Curis announces start of Roche-sponsored study of Erivedge for AML and MDS

Phase Ib/II study of vismodegib compound is for relapsed/refractory acute myelogenous leukemia (AML) and high-risk myelodysplastic syndrome (MDS)

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LEXINGTON, Mass.—Oct. 4 saw Curis Inc., anoncology-focused company, announce that Roche initiated a Phase Ib/II study ofErivedge (vismodegib) in patients with relapsed/ refractory acute myelogenousleukemia (AML) and relapsed/refractory high-risk myelodysplastic syndrome(MDS). Roche and its wholly-owned subsidiary, Genentech, have developedErivedge under a collaboration agreement with Curis.
 
 
Aberrant activation of the Hedgehog signalingpathway has been reported to play a role in the development of certain cancers,including basal cell carcinoma and AML. Erivedge is an oral drug designed to blockabnormal Hedgehog pathway signaling, and already has been approved for thetreatment of advanced basal cell carcinoma in the United States, Europe and anumber of other countries. The current Phase Ib/II clinical trial is designedto examine the potential benefit from Erivedge treatment for AML and MDS cancerpatients. The companies involved believe that selective targeting and blockingof the Hedgehog signaling pathway may have an effect on leukemic (stem) cellproliferation and survival.
 
 
"We are extremely pleased with Roche'scommitment to the continued development of Erivedge for treatment of patientswith cancers where the Hedgehog pathway appears to be altered," said Dr. AliFattaey, Curis' president and CEO. "We believe that inhibition of Hedgehogpathway signaling by Erivedge has the potential to provide benefit for patientswith AML and MDS. Specifically, unlike basal cell carcinomas that are driven bymutations in the Hedgehog pathway, AML and MDS represent cancers whereligand-dependent abnormal signaling within this pathway is associated with thedisease."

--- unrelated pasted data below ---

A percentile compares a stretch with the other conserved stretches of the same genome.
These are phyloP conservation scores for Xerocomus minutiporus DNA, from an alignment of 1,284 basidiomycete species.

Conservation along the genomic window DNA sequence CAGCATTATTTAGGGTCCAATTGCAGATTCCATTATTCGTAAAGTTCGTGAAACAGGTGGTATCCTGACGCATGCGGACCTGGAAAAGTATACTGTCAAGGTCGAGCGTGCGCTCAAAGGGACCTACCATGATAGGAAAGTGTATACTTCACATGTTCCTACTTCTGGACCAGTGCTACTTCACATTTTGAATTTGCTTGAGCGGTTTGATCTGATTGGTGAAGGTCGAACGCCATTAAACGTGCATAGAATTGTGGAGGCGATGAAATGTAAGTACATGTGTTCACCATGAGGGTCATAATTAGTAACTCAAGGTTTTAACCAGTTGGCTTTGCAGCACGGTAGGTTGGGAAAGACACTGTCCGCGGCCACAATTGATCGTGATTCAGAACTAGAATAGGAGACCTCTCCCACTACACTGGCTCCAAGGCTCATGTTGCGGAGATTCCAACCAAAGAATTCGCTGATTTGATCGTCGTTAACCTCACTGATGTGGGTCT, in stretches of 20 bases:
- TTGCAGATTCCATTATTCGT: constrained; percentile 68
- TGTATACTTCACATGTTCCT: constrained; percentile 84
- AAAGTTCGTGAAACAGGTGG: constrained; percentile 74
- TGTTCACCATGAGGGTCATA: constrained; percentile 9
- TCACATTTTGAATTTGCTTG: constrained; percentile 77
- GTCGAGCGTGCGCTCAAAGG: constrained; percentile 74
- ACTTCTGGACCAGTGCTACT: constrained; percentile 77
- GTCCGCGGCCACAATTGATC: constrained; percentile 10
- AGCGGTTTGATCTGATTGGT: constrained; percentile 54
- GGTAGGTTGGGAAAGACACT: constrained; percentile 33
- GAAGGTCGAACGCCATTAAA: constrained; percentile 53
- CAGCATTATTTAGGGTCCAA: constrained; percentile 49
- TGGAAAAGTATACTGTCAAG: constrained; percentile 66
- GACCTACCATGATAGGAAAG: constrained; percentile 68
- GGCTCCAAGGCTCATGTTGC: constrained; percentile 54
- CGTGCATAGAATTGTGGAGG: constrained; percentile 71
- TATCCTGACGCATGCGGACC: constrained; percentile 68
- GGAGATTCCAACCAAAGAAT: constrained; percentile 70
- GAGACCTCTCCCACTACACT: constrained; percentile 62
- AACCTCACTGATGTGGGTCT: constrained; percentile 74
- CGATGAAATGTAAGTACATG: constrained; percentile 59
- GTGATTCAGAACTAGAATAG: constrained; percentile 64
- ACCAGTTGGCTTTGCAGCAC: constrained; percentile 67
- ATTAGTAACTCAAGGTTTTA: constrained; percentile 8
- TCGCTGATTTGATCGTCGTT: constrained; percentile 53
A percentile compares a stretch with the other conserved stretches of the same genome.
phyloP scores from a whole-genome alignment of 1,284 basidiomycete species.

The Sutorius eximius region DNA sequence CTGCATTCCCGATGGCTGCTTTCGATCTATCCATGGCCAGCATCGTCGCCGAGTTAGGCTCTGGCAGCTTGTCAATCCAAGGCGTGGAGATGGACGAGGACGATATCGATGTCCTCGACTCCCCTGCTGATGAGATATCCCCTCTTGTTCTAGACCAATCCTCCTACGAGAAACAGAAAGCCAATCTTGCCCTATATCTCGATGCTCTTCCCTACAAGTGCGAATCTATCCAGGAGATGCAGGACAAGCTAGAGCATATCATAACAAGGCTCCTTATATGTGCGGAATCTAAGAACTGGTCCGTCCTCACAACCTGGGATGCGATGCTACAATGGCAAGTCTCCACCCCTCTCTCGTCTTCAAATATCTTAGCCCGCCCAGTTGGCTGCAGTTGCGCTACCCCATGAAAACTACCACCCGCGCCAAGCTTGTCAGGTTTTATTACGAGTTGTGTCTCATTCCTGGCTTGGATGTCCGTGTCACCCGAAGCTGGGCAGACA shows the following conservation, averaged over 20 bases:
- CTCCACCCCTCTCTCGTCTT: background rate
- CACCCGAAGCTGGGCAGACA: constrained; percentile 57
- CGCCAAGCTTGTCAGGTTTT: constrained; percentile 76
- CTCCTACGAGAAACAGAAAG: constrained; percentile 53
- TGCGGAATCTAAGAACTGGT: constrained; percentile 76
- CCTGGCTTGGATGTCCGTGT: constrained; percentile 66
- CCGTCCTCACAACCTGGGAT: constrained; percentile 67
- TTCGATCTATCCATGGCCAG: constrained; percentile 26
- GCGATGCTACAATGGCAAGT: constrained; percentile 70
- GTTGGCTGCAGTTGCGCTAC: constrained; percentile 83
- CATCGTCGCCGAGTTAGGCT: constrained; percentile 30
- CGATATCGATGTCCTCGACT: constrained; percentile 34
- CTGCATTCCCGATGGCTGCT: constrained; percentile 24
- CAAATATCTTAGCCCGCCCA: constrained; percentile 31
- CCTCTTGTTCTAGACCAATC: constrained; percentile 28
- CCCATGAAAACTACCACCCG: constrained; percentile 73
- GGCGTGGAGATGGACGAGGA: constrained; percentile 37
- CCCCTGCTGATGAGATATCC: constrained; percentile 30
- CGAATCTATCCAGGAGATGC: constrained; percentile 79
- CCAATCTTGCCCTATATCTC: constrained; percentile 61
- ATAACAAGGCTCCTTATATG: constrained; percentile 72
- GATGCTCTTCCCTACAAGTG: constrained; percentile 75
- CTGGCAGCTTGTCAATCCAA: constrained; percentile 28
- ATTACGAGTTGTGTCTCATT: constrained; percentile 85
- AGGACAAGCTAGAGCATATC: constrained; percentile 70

According to Roche, the open-label, non-randomizedclinical study is expected to enroll approximately 60 patients into twocohorts. Patients in one cohort will receive 150 milligrams of Erivedge aloneonce daily, and patients in the other cohort will receive the same dose ofErivedge once daily in combination with the standard dose of cytarabineadministered for 10 days. The primary endpoint of the trial is the overallresponse rate after eight weeks of treatment. The secondary endpoints includeoverall response rate at any time during treatment, duration of response,overall survival, and safety and pharmacokinetics of the study drug(s).
 
 
Roche has developed Erivedge under a collaborationagreement with Curis. Erivedge was discovered by Genentech and jointlyvalidated by Genentech and Curis through a series of preclinical studies.Through this collaboration, Genentech in the United States, Roche outside theUnited States (excluding Japan) and Chugai Pharmaceuticals (in Japan) areresponsible for the clinical development and commercialization of Erivedge.Curis is eligible to receive cash payments assuming the successful achievementof specified clinical development and regulatory approval milestones, as wellas royalties upon commercialization of Erivedge.
 
 
In January 2012, Erivedge became the firstlicensed medicine for patients with advanced basal cell carcinoma when the U.S.Food and Drug Administration (FDA) approved it following a priority review.Erivedge has since also been approved in other countries, including Australia, Canada,Ecuador, European Union, Norway, Israel, Mexico, South Korea, Switzerland andUruguay.
 
 
SOURCE: Curis news release

 


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